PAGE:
In the five and a half months that I have owned him he is already a different horse
One day you feel as though you are soaring and the next that you are heading quickly towards the ground for a crash landing, this probably sums up the week.
Riley is such a sweetheart he has come on leaps and bounds and often in the moment it is too easy to forget his progress.
In the five and a half months that I have owned him he is already a different horse both in looks and temperament. When I open the stable door in the morning he stands quietly at the entrance, lowers his head and lets me put his headcollar on. Then lets me lead him quietly out of the stable although in true Riley fashion I do have to be on guard when we walk past the hay on our way to the grooming area.
Life gets in the way
On Monday morning with a busy schedule for the day I decided to turn him out and not to ride until later that day. As often happens life got in the way, and he got away without doing any work.
The bridle incident
On Tuesday morning we had our usual private lesson. I arrived at the stables full of nerves knowing I would be cantering. I try to add an element of logical reasoning to this as I have cantered before and only ever once fallen off in canter but alas it doesn’t work. The frustrating thing is it affects my riding and all the worry was for nothing as we didn’t attempt to canter.
Tuesday afternoon was “take two” as we had a class lesson booked at 4pm. This was only our second one and I was looking forward to it, although by the time I had tacked up I just wanted a large Gin and Tonic instead. Tacking up was a saga and if it had been filmed the footage could have used as a demonstration on ‘how not to’ or ‘all the things that can go wrong’.
Riley putting it kindly is a work in progress when it comes to putting the bridle on. He has learnt that if he puts his head in the air, I struggle to reach . If I don’t get the bridle on quickly and first time it doesn’t always end well. The first attempt wasn’t successful, and he walked off to the haylage outside the barn door with the reins over his head and me trying to stop him. He was munching happily whilst I stood there not looking at all happy and he put his foot over the reins which I knew could turn into a disaster so I had to undo them and try to get him back to the barn.
With order restored Riley was once again by his stable with his headcollar on and I tried again. With difficulty I managed to get the bridle on, and I made the foolish error of thinking he was going to stand there whilst I put my gloves on. This was optimistic on my part as he knew there was a bowl of food outside the opposite stable. So of course, he decided to aim for it and all I saw was his leg in the air resting on the reins. He panicked although I did more so much so that a few people ran over to help and luckily, they were calm and dealt with it swiftly.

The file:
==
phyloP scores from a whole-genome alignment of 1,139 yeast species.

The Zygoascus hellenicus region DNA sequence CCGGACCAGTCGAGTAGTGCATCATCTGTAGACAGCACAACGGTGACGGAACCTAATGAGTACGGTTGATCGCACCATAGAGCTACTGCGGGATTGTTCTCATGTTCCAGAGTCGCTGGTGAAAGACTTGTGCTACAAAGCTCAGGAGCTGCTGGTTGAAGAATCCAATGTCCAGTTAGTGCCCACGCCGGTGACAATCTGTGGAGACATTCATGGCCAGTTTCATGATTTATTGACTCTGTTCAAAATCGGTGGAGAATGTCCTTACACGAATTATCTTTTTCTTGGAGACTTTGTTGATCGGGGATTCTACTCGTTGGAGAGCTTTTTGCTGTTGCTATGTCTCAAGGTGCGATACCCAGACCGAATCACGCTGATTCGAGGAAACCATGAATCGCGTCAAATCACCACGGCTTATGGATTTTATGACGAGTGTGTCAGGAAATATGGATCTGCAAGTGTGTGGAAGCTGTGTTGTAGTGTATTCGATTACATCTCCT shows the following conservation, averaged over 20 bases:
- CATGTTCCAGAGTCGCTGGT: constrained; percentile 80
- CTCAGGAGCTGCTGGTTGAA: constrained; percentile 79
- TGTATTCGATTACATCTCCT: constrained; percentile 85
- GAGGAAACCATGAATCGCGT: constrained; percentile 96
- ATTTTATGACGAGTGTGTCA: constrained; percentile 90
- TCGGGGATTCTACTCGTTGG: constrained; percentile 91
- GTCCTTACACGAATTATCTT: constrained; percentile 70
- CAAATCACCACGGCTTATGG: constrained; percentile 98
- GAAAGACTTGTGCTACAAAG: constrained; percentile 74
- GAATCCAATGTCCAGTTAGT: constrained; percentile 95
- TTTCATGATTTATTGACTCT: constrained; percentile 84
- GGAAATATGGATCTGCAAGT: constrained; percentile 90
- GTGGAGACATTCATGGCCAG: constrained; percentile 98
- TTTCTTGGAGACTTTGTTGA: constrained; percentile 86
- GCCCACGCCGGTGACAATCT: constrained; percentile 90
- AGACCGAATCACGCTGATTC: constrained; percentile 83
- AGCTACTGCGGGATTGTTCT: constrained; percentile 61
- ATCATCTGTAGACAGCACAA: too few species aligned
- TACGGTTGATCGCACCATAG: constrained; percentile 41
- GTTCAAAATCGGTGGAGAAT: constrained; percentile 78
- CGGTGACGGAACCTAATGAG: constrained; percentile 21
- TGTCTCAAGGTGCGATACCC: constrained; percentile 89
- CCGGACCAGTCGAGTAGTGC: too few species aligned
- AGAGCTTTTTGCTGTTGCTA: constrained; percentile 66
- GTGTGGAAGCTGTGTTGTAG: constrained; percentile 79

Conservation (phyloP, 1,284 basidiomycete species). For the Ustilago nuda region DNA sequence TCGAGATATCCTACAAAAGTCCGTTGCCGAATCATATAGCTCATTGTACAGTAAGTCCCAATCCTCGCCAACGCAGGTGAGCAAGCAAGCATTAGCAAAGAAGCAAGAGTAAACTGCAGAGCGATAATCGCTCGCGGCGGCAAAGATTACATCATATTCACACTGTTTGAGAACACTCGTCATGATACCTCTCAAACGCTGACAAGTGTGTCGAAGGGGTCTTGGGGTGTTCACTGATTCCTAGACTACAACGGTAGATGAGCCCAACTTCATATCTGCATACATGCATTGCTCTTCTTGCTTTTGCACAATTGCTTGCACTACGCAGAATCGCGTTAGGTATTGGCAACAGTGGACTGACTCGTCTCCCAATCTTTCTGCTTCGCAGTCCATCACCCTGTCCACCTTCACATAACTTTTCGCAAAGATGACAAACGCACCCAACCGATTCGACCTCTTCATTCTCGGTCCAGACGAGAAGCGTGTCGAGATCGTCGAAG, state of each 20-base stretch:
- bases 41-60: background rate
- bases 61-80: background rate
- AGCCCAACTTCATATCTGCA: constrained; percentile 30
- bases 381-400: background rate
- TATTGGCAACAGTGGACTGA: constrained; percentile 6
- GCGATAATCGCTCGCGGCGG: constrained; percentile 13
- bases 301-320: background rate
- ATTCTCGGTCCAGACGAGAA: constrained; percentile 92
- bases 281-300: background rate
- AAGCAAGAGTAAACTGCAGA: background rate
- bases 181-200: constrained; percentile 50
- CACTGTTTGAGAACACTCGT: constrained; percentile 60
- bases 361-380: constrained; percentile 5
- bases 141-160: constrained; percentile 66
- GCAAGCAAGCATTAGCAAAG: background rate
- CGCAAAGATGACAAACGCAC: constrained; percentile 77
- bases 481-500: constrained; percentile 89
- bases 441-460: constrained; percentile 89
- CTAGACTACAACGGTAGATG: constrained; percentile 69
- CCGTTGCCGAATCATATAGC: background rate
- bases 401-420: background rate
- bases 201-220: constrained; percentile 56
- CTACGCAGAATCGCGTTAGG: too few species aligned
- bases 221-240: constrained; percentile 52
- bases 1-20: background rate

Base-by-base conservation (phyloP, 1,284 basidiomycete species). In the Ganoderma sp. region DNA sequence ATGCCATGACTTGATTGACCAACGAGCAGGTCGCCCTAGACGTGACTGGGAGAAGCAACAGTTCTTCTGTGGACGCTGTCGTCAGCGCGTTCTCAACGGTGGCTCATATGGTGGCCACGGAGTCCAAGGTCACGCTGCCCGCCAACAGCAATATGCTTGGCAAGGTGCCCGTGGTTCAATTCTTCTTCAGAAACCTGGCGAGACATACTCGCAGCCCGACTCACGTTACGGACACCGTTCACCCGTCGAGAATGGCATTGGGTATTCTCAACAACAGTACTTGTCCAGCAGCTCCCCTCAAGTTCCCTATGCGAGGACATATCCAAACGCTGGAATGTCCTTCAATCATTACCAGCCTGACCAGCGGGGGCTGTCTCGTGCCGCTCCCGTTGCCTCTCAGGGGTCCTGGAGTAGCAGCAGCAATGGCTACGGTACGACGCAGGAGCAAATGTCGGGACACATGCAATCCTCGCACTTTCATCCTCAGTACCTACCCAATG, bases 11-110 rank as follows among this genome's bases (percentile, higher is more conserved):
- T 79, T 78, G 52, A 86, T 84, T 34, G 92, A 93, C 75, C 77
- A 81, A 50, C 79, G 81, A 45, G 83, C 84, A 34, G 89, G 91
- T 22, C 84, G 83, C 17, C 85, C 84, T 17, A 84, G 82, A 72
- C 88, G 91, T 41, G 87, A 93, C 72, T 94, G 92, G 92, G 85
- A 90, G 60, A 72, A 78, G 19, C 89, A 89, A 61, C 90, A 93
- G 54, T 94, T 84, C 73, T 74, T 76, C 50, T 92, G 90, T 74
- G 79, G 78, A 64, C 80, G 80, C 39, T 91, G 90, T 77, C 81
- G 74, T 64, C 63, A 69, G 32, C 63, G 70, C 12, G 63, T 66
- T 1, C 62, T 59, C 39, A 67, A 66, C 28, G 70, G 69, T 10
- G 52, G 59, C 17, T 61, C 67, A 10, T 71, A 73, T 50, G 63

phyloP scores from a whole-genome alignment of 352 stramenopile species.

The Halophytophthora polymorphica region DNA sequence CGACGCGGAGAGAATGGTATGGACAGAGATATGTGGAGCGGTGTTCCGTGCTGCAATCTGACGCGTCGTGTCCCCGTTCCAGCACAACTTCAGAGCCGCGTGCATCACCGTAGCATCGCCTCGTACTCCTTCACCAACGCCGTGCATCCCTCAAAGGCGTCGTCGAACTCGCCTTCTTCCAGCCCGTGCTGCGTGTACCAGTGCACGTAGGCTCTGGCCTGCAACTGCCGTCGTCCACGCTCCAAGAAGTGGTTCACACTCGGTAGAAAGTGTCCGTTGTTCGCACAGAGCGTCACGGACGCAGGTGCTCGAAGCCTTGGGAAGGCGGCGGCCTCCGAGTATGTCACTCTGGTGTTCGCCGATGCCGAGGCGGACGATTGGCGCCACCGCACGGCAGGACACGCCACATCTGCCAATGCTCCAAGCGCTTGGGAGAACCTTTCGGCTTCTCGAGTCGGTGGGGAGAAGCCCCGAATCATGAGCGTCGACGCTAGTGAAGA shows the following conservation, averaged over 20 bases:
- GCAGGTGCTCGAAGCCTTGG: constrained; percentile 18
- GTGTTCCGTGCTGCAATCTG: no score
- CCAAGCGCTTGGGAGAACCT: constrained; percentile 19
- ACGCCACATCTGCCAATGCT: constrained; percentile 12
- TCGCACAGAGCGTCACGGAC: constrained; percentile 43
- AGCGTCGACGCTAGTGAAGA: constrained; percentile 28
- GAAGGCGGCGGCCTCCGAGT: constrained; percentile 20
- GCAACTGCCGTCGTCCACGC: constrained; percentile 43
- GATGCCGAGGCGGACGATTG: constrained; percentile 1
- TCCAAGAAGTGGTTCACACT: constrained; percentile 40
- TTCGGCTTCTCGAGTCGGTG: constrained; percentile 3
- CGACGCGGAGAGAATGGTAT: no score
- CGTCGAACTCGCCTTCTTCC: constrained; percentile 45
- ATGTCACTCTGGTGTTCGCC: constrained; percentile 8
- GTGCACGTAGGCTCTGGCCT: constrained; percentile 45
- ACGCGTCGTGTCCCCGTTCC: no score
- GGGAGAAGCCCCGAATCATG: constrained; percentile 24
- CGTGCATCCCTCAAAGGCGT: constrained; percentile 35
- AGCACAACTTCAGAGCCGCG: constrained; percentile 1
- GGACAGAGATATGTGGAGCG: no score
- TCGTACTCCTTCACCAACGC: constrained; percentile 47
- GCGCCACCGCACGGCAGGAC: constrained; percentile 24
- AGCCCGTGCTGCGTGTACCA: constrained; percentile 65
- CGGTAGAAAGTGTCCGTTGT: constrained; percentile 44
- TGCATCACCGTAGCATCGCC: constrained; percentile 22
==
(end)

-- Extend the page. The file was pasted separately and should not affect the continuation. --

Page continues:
Fortunately, we had a brilliant and fun group lesson and he was well behaved.
Does anyone else have to do things in a certain order
Wednesday morning, we did a schooling session which was a challenge that left me feeling deflated. Both the indoor and outdoor schools were busy, so we started off with a quick hack. Whilst I enjoy hacking him along the lane at the back of the riding school it is usually after I have schooled him, so I feel more relaxed and hence so does he. Hacking prior to schooling in the arena leaves me feeling more nervous and so he only has to prick his ears up and I worry. Does anyone else have to do things in a certain order to avoid feeling internal conflict or is it just me?
On our return we managed a schooling session although not without much argument and I was back to feeling as though I didn’t know how to ride and certainly not him. He wouldn’t even walk round the school without veering inwards. I felt as though I was going backwards and ended up in tears.
We had a discussion
Thursday, we had another schooling session and he didn’t want to do as he was told. He has recently begun to try and shy away from the track and it is becoming a bit of a battle although with enough perseverance I did manage to win that particular discussion by the end of the session.
Friday came not a moment too soon as we had a lesson with my instructor Becky, and we had a great ride. This sense of positivity helped to dispel some of my earlier frustration at Riley’s stubborn refusal to accept his bridle when tacking up prior to the lesson.
Riley ends the week on a high
On Saturday, Riley and I had another schooling session. He was much less argumentative, and I felt as though we had regained some composure so could end the week on a high note.
As I want to give Riley a day off each week, I groomed and turned him out . Although note to myself; check the diary in future as I had completely forgotten that I hadn’t ridden on Monday either.